The Street Chemist - Part 22

Flammable range is defined as the percent of vapor in air necessary for combustion to occur and is referred to as the explosive limit. It is expressed on a scale from 0 to 100%. Explosive limits consist of an upper explosive limit (UEL) and a lower explosive limit (LEL). Somewhere between the upper and lower explosive limits is a proper mixture of vapor (fuel) and air for combustion to occur. Provided the liquid is above its flash point and the temperature of the ignition source is above the ignition temperature of the liquid. When a liquids vapor is above the upper explosive limit, there is just too much vapor and not enough air for combustion to occur; in other words, the mixture is too rich to burn. Below the lower explosive limit of the liquids vapor, there is enough air but too little vapor for combustion to occur; therefore, the mixture is too lean to burn. Most hydrocarbon flammable liquids have upper and lower explosive limits between 1 and 12%. These limits are considered to be a very narrow flammable range.

So it is not easy to find this small range and have combustion occur. In addition, all of the parameters of combustion conditions must be just right for a fire to occur involving flammable vapors. The liquid must be at its flash point, the air-vapor mixture must be within its flammable range, and the ignition-source temperature must be above the ignition temperature of the liquid. When these conditions do exist, combustion will likely begin.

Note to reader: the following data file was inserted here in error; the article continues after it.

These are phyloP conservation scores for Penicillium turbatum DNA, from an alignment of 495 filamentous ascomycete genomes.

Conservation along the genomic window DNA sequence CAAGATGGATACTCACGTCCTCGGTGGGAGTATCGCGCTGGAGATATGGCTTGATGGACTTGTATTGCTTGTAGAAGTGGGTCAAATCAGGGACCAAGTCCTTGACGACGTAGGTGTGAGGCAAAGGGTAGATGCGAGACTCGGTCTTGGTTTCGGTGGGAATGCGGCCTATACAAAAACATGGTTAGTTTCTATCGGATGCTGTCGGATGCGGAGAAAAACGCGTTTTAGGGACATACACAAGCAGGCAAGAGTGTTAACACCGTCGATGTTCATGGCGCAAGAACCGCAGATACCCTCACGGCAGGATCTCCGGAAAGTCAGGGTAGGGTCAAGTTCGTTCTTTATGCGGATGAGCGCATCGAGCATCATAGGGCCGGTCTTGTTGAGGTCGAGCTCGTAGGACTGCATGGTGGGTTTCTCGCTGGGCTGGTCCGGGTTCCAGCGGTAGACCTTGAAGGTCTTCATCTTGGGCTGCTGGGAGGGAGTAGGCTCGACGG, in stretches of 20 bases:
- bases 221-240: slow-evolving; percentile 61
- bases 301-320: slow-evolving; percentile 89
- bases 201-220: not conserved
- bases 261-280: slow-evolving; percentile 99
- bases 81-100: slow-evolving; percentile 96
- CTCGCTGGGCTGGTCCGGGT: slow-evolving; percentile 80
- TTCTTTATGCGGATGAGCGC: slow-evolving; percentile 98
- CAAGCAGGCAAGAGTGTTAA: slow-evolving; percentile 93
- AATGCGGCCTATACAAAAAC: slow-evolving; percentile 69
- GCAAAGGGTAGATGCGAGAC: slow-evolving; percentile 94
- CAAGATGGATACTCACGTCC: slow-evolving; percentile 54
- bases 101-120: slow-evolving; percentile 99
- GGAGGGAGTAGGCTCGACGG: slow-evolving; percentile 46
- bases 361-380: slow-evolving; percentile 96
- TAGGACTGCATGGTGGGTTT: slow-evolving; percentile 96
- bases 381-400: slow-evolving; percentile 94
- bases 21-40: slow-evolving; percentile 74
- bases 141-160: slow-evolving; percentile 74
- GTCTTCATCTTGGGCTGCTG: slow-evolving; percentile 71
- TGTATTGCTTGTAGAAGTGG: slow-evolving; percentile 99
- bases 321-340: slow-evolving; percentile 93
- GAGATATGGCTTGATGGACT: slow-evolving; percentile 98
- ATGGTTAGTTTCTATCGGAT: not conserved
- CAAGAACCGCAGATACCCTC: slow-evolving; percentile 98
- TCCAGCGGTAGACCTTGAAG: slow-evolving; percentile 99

Other flammable liquids are known to have wide flammable ranges. Wide flammable range materials are very dangerous because they burn very rich with a much more limited amount of air available. It is much easer to find the flammable range of these materials because they are so wide. Alcohols, ethers, and aldehydes are families of flammable liquids that have wide flammable ranges between 0% and 60% in some cases. Wide flammable range materials should be handled with extreme caution. Materials with wide flammable ranges may reach that range inside a container. Fires inside containers can be difficult to extinguish or get to in some cases. Acetylene also has a wide flammable range considered to be between 0% and 80% or above. Firefighters need to be careful when fighting fires involving acetylene tanks. Before any valves are turned off to shut-off the source of acetylene, make sure there is not fire inside the tank or the tank may rupture violently! Other tanks as well should be handled with caution when a suspected wide flammable range material is involved. Wide flammable range liquids are usually polar solvents and require polar solvent or alcohol type foam to extinguish fires. Regular hydrocarbon foam will not be effective.